Pedals as a Hobby

I have quite a selection of pedals. To get a good understanding of pedals, I use "That Pedal Show" on YouTube where Mick and Dan do an excellent job of describing, set up, amp set, order of pedals and then those classic pedals for overdrive, distortion, modulation, reverb and delay.

Pedals is almost a hobby in itself as you can get a lot of interesting sounds and tones with combos of pedals. I have a Boss ME80 which is a digital set of all pedals in one. It is great, but searching for that tone I find individual pedals more interesting. Now FA AX8 and Line6 Helix are out and do modelling it is the difference between live and recording which make you think, hmm maybe pedals is now not necessary. Space wise these are more ergonomic and both have some sounds you would need a huge array of pedals to find that tone you want.

I have tried out various overdrive and distortion pedals based on artist and shop recommendation. They include a Klon Centaur clone J Rockett Archer, plexi drive, dumble drive for amp simulation and Fulltone OCD. The rest include Wampler Dual Fusion from Tom Quayle, Big Muff Nano and Boss DS-1X used by Alex Hutchings. None of these I like and all will go on ebay. I am on the wait list for Analogman King of Tone, am thinking about the BK Butler Tube Driver, Ibanez mini tube screamer and Xotic EP booster as additions. I may replace the J Rockett Archer with a Wampler Tumnus which gets rave reviews from everyone. For delay and modulation I have the TC Electronics mini series HOF, Flashback, Vortex and Corona. I have an old original MXR Phase 90. I like the idea of the toneprint with TC Electronics to change the complete sound in a pedal from your iPhone, but I hardly use it. For delay I have the Strymon Timeline and a Wampler Tape Echo. The Wampler will go on ebay as it is kinda redundant now. The Timeline does everything it can do and much more and has a midi library you can use to upload and download patches from the internet. I control the Timeline and TC pedals from an iPad.

Now I am spending more time recording using Logic Pro X which has a rich selection of soft sound for amps, speakers, I believe having the right models for amp, speaker and then modution and delay. You can either choose the set ups in Logic Pro X which includes classic pedals or record outboard.

I am waiting to get the Marshall Code as I am told the Soft tube models are very representative of all the Marshall, Fender and Vox amps and speakers. A solid state modelling amp, which just may give the sound of some of the tube chaps especially for recording. The product is relatively cheap compared to buying the models as well. Once I have this I should have the complete recording needs I want. It also comes with a stock of classic stomp pedal models. It is also using bluetooth controllable from iPhone or iPad. They all supply a footswitch as an optional extra.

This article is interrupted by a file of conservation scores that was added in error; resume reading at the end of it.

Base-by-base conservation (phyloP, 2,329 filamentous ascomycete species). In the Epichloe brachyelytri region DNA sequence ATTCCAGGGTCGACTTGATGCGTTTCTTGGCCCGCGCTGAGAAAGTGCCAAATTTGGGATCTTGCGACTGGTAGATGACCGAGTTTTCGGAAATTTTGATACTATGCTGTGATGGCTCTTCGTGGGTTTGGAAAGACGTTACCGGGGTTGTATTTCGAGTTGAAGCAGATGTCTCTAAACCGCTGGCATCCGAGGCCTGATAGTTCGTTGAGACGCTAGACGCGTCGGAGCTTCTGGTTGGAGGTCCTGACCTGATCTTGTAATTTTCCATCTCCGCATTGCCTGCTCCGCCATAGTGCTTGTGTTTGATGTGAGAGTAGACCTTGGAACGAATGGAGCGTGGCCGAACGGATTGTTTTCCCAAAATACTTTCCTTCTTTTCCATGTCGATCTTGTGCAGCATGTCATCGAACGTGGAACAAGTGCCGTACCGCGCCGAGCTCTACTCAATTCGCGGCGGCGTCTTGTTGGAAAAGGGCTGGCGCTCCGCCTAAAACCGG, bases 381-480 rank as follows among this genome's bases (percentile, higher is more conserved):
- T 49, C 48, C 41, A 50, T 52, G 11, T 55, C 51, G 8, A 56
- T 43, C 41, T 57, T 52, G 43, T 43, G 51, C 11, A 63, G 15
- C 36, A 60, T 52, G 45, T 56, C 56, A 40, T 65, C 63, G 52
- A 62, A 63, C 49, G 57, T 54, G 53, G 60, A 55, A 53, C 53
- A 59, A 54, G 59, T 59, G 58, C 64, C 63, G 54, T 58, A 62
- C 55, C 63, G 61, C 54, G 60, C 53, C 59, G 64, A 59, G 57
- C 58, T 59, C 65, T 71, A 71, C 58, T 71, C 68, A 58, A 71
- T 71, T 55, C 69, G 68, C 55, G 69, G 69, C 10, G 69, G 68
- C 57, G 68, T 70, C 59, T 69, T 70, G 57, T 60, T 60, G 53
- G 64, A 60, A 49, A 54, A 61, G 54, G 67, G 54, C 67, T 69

I shall be interested to see how good a sound the Code can obtain. If it is as good as some of the YouTube previews it may replace a lot of what I currently have and have an ebay field day.

For recording right now I use the Laney IRT Studio with its speaker simulation and a small array of pedals. I switch all the internal Logic Pro X FX, amps, speakers etc off. The IRT studio has a great natural overdrive in its Rhythm and Lead channels, I use the Fulltone OCD as well as it can be gentler when recording, but after that maybe some delay from Wampler Tape Echo or Strymon Timeline. I intend to switch to the Marshall code which has a usb direct interface with all those models.

In my blog on Modelling this is another adventure, where you look more at IR and software for the modelling products than new pedals, but it is similar.

I get owe these preamp modellers are too expensive. My pedal board currently is about the same price as a Kemper or Axe Fx XL, so the Line 6 Helix and FA AX8 two thirds the price of my current pedals. Plus you can add new models to both at a cheaper increment than adding a pedal. However, if you want those classic Analogman, Klon, Tubedrive tones, I suspect you will not get them from the modellers.

Too often today guitars and modern amps are too precise and have no character. I played the new Fender Elites and found them dead.

Recently, I played a Gibson LP double cutaway with P90 through a classic tube amp no pedals and it was superb. Changing picks made a whole lot of difference too, so just different picks for sound is great! All the above tone search unnecessary. My JB strat. is also such you do not need anything but the amp. My other guitars are all too precise all though excellent they lack that feedback to your fingers.

I am hoping the Marshall Code will remove the need for anything else for the far distant future both for recording and live performance.